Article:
Cerebral Cavernous Malformation (Cavernoma)
Last Updated: October 1, 2018
- Benign vascular lesion with a classic imaging appearance
- Blood cavities surrounded by a single layer of endothelium without muscular tissue or intervening brain parenchyma
- Two types:
- Sporadic and familial
- Seizure, hemorrhage, focal progressive neurologic deficits, and headaches
- ~25% are asymptomatic
- Peak presentation in middle age
- Familial cavernous malformations tend to present earlier
- No gender predilection
- Developmental venous anomaly (DVA)
- Superficial siderosis (hemosiderin deposition on the surface of the brain)
- Cutaneous abnormalities
- Café au lait spots
- Hyperkeratotic capillary-venous malformation
- Classic “popcorn ball” appearance with complete hypointense rim on T2
- Often negative
- If positive, will see a well-defined hyperdense lesion with associated calcifications that demonstrates little to no enhancement
- T1WI and T2WI
- “popcorn ball” appearance with low signal rim and mixed internal signal demonstrating differing stages of hemorrhage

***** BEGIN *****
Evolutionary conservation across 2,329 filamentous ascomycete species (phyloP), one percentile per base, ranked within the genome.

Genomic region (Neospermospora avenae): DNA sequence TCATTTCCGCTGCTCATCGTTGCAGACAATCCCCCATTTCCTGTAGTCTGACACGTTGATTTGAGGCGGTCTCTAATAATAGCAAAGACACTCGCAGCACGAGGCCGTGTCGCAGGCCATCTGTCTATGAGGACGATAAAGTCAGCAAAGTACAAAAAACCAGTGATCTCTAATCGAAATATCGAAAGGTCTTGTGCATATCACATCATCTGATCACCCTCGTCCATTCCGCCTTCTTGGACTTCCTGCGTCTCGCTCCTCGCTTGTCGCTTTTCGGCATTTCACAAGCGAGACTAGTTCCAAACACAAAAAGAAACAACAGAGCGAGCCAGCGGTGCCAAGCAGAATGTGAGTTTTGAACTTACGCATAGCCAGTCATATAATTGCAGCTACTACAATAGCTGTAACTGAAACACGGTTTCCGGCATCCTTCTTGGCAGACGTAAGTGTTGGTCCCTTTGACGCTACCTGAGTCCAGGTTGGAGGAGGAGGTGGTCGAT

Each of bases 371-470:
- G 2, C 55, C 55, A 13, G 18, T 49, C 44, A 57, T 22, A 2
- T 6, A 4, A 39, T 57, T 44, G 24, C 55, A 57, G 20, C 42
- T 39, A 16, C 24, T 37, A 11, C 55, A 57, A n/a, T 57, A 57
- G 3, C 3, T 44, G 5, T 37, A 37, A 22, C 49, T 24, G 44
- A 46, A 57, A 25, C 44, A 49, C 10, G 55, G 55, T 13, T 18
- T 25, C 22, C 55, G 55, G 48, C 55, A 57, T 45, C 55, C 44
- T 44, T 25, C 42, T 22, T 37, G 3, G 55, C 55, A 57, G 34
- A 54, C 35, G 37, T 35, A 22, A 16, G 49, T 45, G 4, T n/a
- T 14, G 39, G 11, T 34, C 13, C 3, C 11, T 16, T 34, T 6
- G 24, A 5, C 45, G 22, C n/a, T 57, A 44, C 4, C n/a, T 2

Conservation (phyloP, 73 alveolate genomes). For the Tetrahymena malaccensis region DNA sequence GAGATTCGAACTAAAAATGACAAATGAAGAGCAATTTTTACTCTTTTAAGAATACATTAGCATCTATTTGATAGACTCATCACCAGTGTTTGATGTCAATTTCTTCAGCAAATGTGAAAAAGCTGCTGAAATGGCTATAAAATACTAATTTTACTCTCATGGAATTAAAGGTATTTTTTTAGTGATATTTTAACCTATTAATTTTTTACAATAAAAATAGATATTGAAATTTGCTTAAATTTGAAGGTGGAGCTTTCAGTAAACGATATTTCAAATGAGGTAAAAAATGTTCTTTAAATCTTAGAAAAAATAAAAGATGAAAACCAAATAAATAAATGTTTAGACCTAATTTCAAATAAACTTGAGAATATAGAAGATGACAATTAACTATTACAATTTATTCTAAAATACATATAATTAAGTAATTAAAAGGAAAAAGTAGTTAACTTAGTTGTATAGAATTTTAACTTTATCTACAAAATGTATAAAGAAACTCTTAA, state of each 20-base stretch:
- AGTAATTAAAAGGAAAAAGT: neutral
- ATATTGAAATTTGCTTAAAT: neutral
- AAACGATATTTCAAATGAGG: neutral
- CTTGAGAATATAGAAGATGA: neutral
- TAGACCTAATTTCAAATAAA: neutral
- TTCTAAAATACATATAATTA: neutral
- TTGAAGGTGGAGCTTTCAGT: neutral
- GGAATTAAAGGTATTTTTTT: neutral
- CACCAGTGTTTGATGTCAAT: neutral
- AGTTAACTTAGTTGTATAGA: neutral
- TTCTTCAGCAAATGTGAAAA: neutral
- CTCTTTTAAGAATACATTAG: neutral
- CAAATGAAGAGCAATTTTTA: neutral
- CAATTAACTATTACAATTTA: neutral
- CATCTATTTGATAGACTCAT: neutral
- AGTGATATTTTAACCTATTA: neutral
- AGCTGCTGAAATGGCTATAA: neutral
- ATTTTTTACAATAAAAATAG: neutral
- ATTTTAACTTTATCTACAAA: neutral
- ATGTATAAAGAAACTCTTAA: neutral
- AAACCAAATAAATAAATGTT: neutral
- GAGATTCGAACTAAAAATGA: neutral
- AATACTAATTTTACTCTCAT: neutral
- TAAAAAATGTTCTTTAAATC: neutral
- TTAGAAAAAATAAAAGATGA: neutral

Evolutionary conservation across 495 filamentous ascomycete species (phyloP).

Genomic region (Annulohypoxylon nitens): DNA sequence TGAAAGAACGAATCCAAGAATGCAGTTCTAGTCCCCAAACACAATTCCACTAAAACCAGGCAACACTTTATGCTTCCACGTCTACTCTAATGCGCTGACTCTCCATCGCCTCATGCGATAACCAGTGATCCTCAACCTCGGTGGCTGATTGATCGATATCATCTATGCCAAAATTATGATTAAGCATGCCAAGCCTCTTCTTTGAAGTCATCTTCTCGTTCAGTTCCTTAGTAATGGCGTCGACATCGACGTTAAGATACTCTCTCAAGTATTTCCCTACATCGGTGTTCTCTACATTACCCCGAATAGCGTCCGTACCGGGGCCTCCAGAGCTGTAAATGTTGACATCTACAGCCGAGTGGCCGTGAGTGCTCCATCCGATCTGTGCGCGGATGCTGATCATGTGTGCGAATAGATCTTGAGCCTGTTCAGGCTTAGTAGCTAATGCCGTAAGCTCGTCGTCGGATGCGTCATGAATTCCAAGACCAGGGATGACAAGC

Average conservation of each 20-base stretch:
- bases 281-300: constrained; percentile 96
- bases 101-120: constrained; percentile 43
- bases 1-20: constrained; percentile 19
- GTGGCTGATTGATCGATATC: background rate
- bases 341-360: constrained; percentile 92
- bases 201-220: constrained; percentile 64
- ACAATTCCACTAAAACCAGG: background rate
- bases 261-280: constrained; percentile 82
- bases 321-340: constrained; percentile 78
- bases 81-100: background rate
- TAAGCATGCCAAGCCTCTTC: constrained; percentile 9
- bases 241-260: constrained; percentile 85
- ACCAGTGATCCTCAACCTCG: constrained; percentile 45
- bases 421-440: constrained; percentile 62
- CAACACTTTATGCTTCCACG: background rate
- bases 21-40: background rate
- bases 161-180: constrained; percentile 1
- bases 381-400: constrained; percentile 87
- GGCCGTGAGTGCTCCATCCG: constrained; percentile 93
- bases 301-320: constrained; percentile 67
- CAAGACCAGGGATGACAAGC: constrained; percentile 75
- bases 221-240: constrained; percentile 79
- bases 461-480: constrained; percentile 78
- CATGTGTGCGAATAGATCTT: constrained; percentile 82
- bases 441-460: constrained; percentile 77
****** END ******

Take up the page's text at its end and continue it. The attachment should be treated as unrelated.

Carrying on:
- Surrounding edema only present if recent hemorrhage has occurred
- Hypointense signal associated due to hemosiderin and calcification
- Minimal or no contrast enhancement, unless associated with a developmental venous anomaly
- T1WI and T2WI
- Usually normal
- Occasional slow intralesional flow without AV shunting and venous pooling
- MR with contrast
- Contrast used to exclude associated anomalies
- T2*/SWI/GRE sequence with long TE
- When recently hemorrhagic, it can be difficult to distinguish from an underlying hemorrhagic neoplasm or an AVM. Followup imaging is often a necessary approach to monitor the evolution of the blood products and to evaluate for an underlying neoplasm.
Contributor: Sean Dodson, MD
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Moore SA, et al. Long-term natural history of incidentally discovered cavernous malformations in a single-center cohort. J Neurosurg. 2014; 120(5):1188-92.
Sohn CH, et al. Characteristic MR Imaging Findings of Cavernous Hemangiomas in the Cavernous Sinus. AJNR. 2003; 24:1148-51.
Tamburrini G, et al. Large cerebral cavernoma mimicking a brain tumor. Pediatr Neurosurg. 2002; 37(2):105-6.
Yun TJ, et al. A T1 Hyperintense Perilesional Signal Aids in the Differentiation of a Cavernous Angioma from Other Hemorrhagic Masses. AJNR. 2008; 29:494-500.
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